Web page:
Visit www.sjrwmd.com/storm/ for water level and storm prep information
PALATKA, Fla., July 31, 2020 — As Florida prepares for potential impacts from Hurricane Isaias, the St. Johns River Water Management District reminds northeast and east-central Floridians to bookmark its storm webpages for easy access to flooding information and other resources that can help before, during and after severe storms.
The district’s webpage at www.sjrwmd.com/storm/ is one-stop shopping for information about the storm and water levels, including links to flood statements and warnings, river stage and flooding data, and local government emergency contacts. Also included are links to the National Weather Service, Florida Division of Emergency Management and the U.S. Geological Survey’s interactive map of current conditions in the state.
Florida’s many waterways and extensive coastline make the state especially vulnerable to flooding. When hurricanes and other storms bring high volumes of rain in short periods of time, flooding can result.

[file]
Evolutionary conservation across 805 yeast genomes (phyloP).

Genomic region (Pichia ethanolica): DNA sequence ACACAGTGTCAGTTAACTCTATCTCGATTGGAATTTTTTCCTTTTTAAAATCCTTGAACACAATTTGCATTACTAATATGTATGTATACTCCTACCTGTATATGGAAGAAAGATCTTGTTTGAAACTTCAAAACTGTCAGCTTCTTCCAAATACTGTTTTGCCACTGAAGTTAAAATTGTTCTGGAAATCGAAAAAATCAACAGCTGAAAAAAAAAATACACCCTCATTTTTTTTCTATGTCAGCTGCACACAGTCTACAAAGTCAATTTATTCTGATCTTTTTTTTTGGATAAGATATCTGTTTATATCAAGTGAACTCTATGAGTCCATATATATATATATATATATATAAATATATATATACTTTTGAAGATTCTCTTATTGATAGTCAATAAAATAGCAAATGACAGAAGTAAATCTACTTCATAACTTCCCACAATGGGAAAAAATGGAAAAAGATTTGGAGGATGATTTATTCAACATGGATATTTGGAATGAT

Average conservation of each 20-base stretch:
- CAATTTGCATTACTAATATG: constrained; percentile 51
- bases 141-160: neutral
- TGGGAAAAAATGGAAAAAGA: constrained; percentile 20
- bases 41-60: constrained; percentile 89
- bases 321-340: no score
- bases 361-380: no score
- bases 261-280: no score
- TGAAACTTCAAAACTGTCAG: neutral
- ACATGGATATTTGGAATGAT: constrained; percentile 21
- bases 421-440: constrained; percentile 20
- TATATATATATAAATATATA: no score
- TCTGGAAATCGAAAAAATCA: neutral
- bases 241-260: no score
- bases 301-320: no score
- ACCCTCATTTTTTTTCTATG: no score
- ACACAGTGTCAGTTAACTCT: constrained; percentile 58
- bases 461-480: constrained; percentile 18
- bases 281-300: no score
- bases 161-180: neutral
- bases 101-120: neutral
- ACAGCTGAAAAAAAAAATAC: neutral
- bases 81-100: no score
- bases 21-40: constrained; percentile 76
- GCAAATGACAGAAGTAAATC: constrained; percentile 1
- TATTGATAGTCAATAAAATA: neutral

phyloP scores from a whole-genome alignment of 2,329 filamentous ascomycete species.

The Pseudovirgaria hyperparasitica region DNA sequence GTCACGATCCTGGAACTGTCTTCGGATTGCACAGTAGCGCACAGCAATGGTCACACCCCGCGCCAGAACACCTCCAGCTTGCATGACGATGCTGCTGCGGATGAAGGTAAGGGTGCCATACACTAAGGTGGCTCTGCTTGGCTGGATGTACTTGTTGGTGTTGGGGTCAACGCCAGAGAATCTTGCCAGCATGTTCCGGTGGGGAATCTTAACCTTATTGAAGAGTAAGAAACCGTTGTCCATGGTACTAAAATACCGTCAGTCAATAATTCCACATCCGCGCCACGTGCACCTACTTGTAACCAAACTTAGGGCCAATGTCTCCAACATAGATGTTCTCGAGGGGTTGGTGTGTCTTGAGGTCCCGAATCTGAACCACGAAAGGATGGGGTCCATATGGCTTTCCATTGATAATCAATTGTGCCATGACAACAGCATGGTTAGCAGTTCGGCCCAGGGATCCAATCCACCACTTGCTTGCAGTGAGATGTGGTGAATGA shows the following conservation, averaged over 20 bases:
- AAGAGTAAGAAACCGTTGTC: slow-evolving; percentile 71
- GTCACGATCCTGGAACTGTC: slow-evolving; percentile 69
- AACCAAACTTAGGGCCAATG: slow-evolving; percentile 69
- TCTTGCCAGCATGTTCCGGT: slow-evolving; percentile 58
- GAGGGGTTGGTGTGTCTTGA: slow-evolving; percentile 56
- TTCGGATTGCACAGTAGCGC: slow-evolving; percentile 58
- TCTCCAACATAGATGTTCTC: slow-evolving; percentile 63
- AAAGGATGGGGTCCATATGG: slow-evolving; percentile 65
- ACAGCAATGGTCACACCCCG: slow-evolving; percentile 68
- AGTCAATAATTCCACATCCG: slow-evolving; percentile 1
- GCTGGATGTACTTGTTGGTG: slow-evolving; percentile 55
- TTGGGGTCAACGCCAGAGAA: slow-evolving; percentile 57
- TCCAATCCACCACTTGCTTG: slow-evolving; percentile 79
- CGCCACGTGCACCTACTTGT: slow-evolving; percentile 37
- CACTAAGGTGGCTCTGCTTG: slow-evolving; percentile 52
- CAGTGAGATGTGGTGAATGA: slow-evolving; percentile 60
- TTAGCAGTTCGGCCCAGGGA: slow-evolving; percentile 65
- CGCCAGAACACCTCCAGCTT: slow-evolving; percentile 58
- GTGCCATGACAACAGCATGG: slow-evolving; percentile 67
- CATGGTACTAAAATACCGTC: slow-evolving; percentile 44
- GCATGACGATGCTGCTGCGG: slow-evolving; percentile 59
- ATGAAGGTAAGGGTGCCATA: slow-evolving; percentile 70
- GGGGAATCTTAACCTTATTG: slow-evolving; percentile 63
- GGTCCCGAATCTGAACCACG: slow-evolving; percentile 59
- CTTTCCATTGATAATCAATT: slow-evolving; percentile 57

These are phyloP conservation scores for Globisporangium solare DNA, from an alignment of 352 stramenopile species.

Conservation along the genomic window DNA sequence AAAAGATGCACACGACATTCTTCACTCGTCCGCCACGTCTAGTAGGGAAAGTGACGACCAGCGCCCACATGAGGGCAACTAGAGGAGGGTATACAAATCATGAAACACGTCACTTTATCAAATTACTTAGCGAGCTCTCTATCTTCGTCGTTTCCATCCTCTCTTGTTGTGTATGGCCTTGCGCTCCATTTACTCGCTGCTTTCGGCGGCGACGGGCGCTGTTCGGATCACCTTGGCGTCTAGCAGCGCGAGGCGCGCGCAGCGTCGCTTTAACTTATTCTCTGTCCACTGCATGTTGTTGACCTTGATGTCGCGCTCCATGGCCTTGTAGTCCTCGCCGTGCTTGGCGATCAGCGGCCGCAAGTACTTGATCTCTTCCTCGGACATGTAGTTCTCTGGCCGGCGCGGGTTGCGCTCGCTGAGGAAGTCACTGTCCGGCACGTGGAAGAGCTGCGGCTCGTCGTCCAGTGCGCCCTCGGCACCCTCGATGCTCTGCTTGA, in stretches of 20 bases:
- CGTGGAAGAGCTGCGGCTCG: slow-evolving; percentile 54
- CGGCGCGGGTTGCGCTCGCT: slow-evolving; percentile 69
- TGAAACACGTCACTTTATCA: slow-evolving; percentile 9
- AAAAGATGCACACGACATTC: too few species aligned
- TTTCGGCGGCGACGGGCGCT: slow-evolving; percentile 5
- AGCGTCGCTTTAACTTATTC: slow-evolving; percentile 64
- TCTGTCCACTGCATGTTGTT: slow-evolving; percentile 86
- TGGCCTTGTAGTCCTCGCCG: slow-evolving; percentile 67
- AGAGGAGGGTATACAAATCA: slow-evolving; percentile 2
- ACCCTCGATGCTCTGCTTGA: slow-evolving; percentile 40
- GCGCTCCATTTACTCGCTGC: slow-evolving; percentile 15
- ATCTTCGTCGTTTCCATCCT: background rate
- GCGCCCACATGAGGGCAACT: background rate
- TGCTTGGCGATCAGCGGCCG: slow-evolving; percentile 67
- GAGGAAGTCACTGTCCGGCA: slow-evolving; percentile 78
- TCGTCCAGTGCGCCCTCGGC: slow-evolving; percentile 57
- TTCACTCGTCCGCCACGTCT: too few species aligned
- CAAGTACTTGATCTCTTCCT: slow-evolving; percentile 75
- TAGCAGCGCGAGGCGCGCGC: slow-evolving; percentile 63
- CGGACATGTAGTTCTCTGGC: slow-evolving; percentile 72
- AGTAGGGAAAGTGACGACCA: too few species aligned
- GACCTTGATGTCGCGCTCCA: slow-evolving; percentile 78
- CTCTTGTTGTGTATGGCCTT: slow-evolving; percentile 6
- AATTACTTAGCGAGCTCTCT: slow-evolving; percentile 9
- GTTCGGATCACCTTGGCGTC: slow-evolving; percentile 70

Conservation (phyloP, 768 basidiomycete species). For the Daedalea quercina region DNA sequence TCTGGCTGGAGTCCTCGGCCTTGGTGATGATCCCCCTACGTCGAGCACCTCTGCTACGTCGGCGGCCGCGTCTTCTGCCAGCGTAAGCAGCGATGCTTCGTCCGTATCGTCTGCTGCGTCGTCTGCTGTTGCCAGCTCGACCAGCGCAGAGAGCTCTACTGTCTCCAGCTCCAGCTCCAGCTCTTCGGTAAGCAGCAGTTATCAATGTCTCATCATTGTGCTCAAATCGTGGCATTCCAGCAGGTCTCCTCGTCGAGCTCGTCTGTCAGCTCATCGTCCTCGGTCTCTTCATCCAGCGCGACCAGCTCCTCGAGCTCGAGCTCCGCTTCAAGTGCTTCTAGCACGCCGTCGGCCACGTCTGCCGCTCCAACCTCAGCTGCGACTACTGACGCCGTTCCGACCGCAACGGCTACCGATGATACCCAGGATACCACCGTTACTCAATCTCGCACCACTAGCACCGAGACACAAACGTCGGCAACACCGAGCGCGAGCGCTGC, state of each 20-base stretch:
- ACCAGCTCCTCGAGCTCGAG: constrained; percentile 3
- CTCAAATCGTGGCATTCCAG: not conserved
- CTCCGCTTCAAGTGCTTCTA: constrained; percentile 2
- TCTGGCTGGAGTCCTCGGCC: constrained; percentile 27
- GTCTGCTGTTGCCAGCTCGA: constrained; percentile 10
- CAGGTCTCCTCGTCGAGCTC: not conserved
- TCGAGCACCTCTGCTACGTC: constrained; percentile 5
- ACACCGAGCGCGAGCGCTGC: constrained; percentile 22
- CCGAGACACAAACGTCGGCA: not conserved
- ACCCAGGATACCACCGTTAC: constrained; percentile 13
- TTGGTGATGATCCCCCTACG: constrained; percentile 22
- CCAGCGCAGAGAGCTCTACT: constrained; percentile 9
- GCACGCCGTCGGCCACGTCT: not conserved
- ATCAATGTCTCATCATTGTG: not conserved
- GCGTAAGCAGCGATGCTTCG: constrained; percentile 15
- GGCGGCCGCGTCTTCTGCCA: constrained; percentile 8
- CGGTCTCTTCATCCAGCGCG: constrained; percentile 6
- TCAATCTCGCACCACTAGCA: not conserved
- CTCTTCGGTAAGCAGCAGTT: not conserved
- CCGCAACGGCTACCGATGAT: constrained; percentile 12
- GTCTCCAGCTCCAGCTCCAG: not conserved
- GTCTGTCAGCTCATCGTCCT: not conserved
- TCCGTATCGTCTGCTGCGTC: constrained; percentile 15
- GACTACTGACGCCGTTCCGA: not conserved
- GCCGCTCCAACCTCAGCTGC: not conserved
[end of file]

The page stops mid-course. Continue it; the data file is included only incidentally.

District preparations for Hurricane Isaias include:
- The district’s emergency operations team is closely monitoring the storm’s path and water levels so we can provide information to the public and be prepared to assist our local government partners and other regional and state agencies if needed.
- The district will close vehicular access to the Lake Apopka Wildlife Drive on Sunday to ensure public safety during Hurricane Isaias, which is forecast to impact Florida on Sunday.
- Ample water storage is available in the Upper St. Johns River Basin.
- In the Upper Ocklawaha River Basin, district water control structures are currently discharging and are expected to be at regulation schedule in all water bodies by Saturday.
Local governments are the primary entities responsible for emergency responses during storms, such as implementing state-of-emergency declarations, evacuations and rescue efforts during flood-related disasters. In the event of a tropical storm or hurricane, the district assists local governments by issuing emergency orders that allow for the pumping of water to alleviate flooding when public health and safety are at risk.